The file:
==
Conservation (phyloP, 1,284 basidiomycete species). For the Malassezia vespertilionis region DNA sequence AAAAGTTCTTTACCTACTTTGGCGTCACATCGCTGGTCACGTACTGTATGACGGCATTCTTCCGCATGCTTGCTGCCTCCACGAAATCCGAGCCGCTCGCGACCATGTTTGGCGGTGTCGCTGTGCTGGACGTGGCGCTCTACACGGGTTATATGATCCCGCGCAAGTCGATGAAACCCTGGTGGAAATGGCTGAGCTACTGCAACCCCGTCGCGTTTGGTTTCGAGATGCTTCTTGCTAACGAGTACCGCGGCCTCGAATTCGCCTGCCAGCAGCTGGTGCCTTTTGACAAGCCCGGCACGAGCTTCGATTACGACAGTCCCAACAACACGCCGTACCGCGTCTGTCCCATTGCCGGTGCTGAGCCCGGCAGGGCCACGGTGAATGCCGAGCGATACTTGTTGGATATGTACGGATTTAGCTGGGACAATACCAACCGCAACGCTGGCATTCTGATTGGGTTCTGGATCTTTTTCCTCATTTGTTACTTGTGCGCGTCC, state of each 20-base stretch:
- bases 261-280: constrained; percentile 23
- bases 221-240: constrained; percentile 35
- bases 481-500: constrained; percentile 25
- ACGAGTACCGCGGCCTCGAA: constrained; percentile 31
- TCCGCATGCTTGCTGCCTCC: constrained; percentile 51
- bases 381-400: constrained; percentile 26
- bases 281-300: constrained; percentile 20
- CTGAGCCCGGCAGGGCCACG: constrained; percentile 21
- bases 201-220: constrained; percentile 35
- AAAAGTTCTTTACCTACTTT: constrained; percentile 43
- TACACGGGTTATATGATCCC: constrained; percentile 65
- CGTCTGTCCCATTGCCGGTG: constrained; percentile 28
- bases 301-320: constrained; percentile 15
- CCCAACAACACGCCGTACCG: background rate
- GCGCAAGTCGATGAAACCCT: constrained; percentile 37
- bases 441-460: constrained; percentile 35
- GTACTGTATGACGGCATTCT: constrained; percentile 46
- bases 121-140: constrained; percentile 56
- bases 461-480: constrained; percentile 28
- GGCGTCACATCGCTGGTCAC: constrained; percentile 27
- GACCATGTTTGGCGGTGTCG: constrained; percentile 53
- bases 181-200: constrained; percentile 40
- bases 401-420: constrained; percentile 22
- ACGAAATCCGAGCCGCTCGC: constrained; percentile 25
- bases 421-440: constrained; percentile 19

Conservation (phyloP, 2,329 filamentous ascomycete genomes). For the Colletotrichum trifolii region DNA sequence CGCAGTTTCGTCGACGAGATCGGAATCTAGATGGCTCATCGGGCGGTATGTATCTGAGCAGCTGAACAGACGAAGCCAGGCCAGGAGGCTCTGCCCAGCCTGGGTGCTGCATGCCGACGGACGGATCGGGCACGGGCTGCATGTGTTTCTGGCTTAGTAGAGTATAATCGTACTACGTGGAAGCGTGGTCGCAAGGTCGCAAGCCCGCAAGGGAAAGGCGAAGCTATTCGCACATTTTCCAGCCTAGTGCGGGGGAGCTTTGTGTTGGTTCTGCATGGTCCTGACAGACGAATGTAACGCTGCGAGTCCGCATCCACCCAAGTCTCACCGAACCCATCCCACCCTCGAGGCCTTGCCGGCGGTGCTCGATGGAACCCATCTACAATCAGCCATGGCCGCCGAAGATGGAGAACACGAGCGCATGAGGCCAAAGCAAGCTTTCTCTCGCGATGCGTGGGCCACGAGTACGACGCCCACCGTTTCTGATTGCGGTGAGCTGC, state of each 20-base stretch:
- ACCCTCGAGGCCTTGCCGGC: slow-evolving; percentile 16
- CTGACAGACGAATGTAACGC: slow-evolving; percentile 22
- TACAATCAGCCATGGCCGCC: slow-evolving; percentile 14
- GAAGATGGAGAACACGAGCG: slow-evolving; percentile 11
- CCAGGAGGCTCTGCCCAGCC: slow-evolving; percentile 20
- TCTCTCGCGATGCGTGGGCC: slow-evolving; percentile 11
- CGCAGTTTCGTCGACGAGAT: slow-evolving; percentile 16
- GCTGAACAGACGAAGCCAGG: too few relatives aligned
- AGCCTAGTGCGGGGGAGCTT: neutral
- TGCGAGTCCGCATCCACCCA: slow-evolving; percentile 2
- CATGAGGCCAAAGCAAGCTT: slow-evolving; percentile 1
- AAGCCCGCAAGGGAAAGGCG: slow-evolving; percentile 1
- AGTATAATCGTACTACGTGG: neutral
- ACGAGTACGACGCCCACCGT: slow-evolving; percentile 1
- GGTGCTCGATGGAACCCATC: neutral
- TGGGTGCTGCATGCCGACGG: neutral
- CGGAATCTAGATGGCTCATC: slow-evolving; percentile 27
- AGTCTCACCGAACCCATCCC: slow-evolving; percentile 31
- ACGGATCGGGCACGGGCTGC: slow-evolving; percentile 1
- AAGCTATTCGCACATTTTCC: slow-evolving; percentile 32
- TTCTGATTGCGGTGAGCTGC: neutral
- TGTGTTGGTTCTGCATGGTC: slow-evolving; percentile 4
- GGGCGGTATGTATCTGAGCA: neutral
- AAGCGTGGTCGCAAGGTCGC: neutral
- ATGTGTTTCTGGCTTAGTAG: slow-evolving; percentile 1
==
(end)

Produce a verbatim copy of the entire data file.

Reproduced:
Conservation (phyloP, 1,284 basidiomycete species). For the Malassezia vespertilionis region DNA sequence AAAAGTTCTTTACCTACTTTGGCGTCACATCGCTGGTCACGTACTGTATGACGGCATTCTTCCGCATGCTTGCTGCCTCCACGAAATCCGAGCCGCTCGCGACCATGTTTGGCGGTGTCGCTGTGCTGGACGTGGCGCTCTACACGGGTTATATGATCCCGCGCAAGTCGATGAAACCCTGGTGGAAATGGCTGAGCTACTGCAACCCCGTCGCGTTTGGTTTCGAGATGCTTCTTGCTAACGAGTACCGCGGCCTCGAATTCGCCTGCCAGCAGCTGGTGCCTTTTGACAAGCCCGGCACGAGCTTCGATTACGACAGTCCCAACAACACGCCGTACCGCGTCTGTCCCATTGCCGGTGCTGAGCCCGGCAGGGCCACGGTGAATGCCGAGCGATACTTGTTGGATATGTACGGATTTAGCTGGGACAATACCAACCGCAACGCTGGCATTCTGATTGGGTTCTGGATCTTTTTCCTCATTTGTTACTTGTGCGCGTCC, state of each 20-base stretch:
- bases 261-280: constrained; percentile 23
- bases 221-240: constrained; percentile 35
- bases 481-500: constrained; percentile 25
- ACGAGTACCGCGGCCTCGAA: constrained; percentile 31
- TCCGCATGCTTGCTGCCTCC: constrained; percentile 51
- bases 381-400: constrained; percentile 26
- bases 281-300: constrained; percentile 20
- CTGAGCCCGGCAGGGCCACG: constrained; percentile 21
- bases 201-220: constrained; percentile 35
- AAAAGTTCTTTACCTACTTT: constrained; percentile 43
- TACACGGGTTATATGATCCC: constrained; percentile 65
- CGTCTGTCCCATTGCCGGTG: constrained; percentile 28
- bases 301-320: constrained; percentile 15
- CCCAACAACACGCCGTACCG: background rate
- GCGCAAGTCGATGAAACCCT: constrained; percentile 37
- bases 441-460: constrained; percentile 35
- GTACTGTATGACGGCATTCT: constrained; percentile 46
- bases 121-140: constrained; percentile 56
- bases 461-480: constrained; percentile 28
- GGCGTCACATCGCTGGTCAC: constrained; percentile 27
- GACCATGTTTGGCGGTGTCG: constrained; percentile 53
- bases 181-200: constrained; percentile 40
- bases 401-420: constrained; percentile 22
- ACGAAATCCGAGCCGCTCGC: constrained; percentile 25
- bases 421-440: constrained; percentile 19

Conservation (phyloP, 2,329 filamentous ascomycete genomes). For the Colletotrichum trifolii region DNA sequence CGCAGTTTCGTCGACGAGATCGGAATCTAGATGGCTCATCGGGCGGTATGTATCTGAGCAGCTGAACAGACGAAGCCAGGCCAGGAGGCTCTGCCCAGCCTGGGTGCTGCATGCCGACGGACGGATCGGGCACGGGCTGCATGTGTTTCTGGCTTAGTAGAGTATAATCGTACTACGTGGAAGCGTGGTCGCAAGGTCGCAAGCCCGCAAGGGAAAGGCGAAGCTATTCGCACATTTTCCAGCCTAGTGCGGGGGAGCTTTGTGTTGGTTCTGCATGGTCCTGACAGACGAATGTAACGCTGCGAGTCCGCATCCACCCAAGTCTCACCGAACCCATCCCACCCTCGAGGCCTTGCCGGCGGTGCTCGATGGAACCCATCTACAATCAGCCATGGCCGCCGAAGATGGAGAACACGAGCGCATGAGGCCAAAGCAAGCTTTCTCTCGCGATGCGTGGGCCACGAGTACGACGCCCACCGTTTCTGATTGCGGTGAGCTGC, state of each 20-base stretch:
- ACCCTCGAGGCCTTGCCGGC: slow-evolving; percentile 16
- CTGACAGACGAATGTAACGC: slow-evolving; percentile 22
- TACAATCAGCCATGGCCGCC: slow-evolving; percentile 14
- GAAGATGGAGAACACGAGCG: slow-evolving; percentile 11
- CCAGGAGGCTCTGCCCAGCC: slow-evolving; percentile 20
- TCTCTCGCGATGCGTGGGCC: slow-evolving; percentile 11
- CGCAGTTTCGTCGACGAGAT: slow-evolving; percentile 16
- GCTGAACAGACGAAGCCAGG: too few relatives aligned
- AGCCTAGTGCGGGGGAGCTT: neutral
- TGCGAGTCCGCATCCACCCA: slow-evolving; percentile 2
- CATGAGGCCAAAGCAAGCTT: slow-evolving; percentile 1
- AAGCCCGCAAGGGAAAGGCG: slow-evolving; percentile 1
- AGTATAATCGTACTACGTGG: neutral
- ACGAGTACGACGCCCACCGT: slow-evolving; percentile 1
- GGTGCTCGATGGAACCCATC: neutral
- TGGGTGCTGCATGCCGACGG: neutral
- CGGAATCTAGATGGCTCATC: slow-evolving; percentile 27
- AGTCTCACCGAACCCATCCC: slow-evolving; percentile 31
- ACGGATCGGGCACGGGCTGC: slow-evolving; percentile 1
- AAGCTATTCGCACATTTTCC: slow-evolving; percentile 32
- TTCTGATTGCGGTGAGCTGC: neutral
- TGTGTTGGTTCTGCATGGTC: slow-evolving; percentile 4
- GGGCGGTATGTATCTGAGCA: neutral
- AAGCGTGGTCGCAAGGTCGC: neutral
- ATGTGTTTCTGGCTTAGTAG: slow-evolving; percentile 1